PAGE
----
More growth in the regions during the pandemic
The population of regional Australia grew by 70,900 people during 2020-21, in contrast to a decline of 26,000 for the capital cities, according to figures released today by the Australian Bureau of Statistics (ABS).
ABS Director of Demography Beidar Cho said: "This is the first time since 1981 that Australia's regional population grew more than the capital cities, due to changing migration patterns during the pandemic."
"Regional New South Wales (up 26,800) and regional Queensland (24,100) led the way in terms of population growth over 2020-21, with regional Victoria (15,700) also increasing."
In contrast, Melbourne declined by 60,500 people and Sydney by 5,200.
In 2020-21, the overall decrease of 26,000 reflects increases in four capital cities (Brisbane, Perth, Adelaide and Canberra) offset by declines in the other four. This is the first overall population decline for the capitals ever recorded by the ABS.
The capital city decline was due to COVID-19 related international border closures, and increased movements to the regions.
|Capital city||Change 2020-21||Population 30 June 2021||Regional||Change 2020-21||Population 30 June 2021|
|Sydney||-5,200||5,361,500||New South Wales||26,800||2,827,200|
|All capitals||-26,000||17,377,000||Regional Australia||70,900||8,361,200|
Despite Sydney and Melbourne having overall population losses, the largest growth areas in the country were outer-suburban areas within these two capitals where population growth was driven by net internal migration gains.
Riverstone - Marsden Park in Sydney's outer north-west grew by 7,400 people over 2020-21, while Cranbourne East in Melbourne's south-east grew by 5,000.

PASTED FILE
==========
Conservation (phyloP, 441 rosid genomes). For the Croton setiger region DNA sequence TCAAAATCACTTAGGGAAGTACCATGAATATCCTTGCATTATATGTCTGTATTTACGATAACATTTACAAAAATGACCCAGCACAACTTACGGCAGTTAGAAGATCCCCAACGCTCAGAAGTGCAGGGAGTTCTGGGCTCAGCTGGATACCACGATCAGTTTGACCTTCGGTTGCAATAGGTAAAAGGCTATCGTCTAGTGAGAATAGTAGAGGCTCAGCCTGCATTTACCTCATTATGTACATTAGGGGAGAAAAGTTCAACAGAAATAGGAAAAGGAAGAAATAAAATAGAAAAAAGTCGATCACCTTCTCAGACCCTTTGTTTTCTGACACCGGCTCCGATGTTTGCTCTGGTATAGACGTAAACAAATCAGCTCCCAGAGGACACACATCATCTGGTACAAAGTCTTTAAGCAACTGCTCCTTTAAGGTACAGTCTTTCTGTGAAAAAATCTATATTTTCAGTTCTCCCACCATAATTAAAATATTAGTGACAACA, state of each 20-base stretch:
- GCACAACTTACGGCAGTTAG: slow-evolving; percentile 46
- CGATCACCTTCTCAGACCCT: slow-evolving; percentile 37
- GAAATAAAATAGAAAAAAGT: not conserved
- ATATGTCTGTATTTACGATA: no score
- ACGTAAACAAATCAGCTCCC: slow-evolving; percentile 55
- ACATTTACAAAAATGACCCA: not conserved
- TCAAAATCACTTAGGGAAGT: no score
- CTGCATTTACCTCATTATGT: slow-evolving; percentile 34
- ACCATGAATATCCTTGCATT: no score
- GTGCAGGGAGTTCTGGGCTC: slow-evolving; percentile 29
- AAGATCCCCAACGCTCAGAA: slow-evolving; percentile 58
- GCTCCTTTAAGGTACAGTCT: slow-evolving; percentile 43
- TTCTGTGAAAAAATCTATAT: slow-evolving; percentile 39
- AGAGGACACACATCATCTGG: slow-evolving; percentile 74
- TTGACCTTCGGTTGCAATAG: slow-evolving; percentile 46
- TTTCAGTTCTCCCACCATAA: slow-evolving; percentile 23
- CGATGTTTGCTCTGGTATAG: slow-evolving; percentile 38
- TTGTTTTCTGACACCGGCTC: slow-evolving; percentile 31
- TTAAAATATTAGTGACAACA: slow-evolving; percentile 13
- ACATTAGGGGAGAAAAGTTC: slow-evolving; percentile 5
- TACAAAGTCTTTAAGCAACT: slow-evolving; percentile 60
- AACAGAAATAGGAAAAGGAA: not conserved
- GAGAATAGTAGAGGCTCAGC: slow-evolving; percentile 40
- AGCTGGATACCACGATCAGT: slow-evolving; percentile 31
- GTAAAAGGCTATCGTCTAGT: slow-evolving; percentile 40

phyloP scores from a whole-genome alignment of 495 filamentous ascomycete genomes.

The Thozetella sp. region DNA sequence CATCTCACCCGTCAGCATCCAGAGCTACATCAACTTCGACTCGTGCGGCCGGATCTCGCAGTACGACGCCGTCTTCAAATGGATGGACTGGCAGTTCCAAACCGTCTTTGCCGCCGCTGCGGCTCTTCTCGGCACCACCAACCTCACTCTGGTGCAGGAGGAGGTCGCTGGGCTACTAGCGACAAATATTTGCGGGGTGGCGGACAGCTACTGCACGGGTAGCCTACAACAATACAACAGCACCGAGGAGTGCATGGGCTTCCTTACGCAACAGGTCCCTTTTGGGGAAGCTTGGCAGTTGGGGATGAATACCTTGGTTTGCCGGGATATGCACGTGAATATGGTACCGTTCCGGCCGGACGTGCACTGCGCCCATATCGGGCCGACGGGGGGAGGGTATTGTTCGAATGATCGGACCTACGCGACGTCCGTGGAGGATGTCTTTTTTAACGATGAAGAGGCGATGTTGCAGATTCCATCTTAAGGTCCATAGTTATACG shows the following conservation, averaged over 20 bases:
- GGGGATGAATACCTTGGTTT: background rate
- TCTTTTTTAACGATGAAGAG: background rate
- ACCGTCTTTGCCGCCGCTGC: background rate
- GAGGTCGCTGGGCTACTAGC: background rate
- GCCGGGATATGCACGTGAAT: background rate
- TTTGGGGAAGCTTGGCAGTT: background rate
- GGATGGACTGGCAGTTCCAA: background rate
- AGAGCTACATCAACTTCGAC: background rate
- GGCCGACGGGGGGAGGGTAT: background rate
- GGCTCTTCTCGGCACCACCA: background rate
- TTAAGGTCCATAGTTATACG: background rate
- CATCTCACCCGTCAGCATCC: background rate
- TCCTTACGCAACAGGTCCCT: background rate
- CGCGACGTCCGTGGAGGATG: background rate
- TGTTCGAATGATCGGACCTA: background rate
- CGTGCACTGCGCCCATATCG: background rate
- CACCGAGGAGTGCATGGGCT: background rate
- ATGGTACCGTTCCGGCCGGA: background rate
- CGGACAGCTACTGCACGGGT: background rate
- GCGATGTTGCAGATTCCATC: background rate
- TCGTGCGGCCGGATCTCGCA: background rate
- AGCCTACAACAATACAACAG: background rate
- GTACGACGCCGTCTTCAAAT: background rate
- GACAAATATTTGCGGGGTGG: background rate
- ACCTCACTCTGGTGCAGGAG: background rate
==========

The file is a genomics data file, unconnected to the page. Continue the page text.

Inner city populations declined the most over 2020-21. The largest declining area was inner Melbourne, whose population decreased by 5,900, while Sydney - Haymarket - The Rocks declined by 1,700.
|State/Territory||Area with largest increase||Change|
30 June 2021
|Area with largest decrease||Change|
30 June 2021
|New South Wales||Riverstone - Marsden Park||7,400||48,000||Sydney - Haymarket - The Rocks||-1,700||31,500|
|South Australia||Munno Para West - Angle Vale||1,100||16,700||Unley - Parkside||-390||20,700|
|Western Australia||Ellenbrook||1,700||47,700||Nedlands - Dalkeith - Crawley||-390||19,300|
|Northern Territory||Palmerston - South||670||7,200||Brinkin - Nakara||-190||3,200|
|Australian Capital Territory||Denman Prospect||780||1,700||Civic||-270||4,600|
For the first time since 1981, Australia’s regional population grew more than the capital cities. The population of regional Australia grew by seventy-thousand, nine hundred people during the 2020-2021 financial year, while capital cities overall saw a decline of twenty-six-thousand people.
Regional New South Wales saw an increase of twenty-six-thousand, eight-hundred people, followed by regional Queensland with an increase of twenty-four-thousand, one-hundred, and regional Victoria up fifteen-thousand, seven-hundred people. In contrast, Melbourne’s population decline was sixty-thousand, five-hundred people and Sydney by five-thousand and two hundred, mostly due to reduced overseas migration with closed international borders.
While the populations of Brisbane, Perth, Adelaide and Canberra all increased, the decline in the remaining capital cities more than offset these gains. This led to an overall population decrease for the capitals. Interestingly, this is the first overall population decline for the capitals recorded by the ABS.
Inner city populations declined the most over the 2020-2021 financial year. Inner Melbourne had the largest decline, with the population decreasing by five thousand, nine hundred, while Sydney’s The Rocks area declined by one-thousand, seven hundred.
On the other hand, outer-suburban areas saw population growth, driven by net internal migration gains. Marsden Park in Sydney grew by seven-thousand, four hundred over this period and Cranbourne East in Melbourne’s south-east went up by five-thousand people.
- Unless otherwise stated, capital cities mentioned in this release are Greater Capital City Statistical Areas and areas are Statistical Areas Level 2 as defined in the 2016 Australian Statistical Geography Standard (ASGS).
- When reporting ABS data you must attribute the Australian Bureau of Statistics (or the ABS) as the source.
- For media requests and interviews, contact the ABS Media Team via firstname.lastname@example.org (8.30am-5pm Mon-Fri).
- Subscribe to our media release notification service to get notified of ABS media releases or publications upon their release.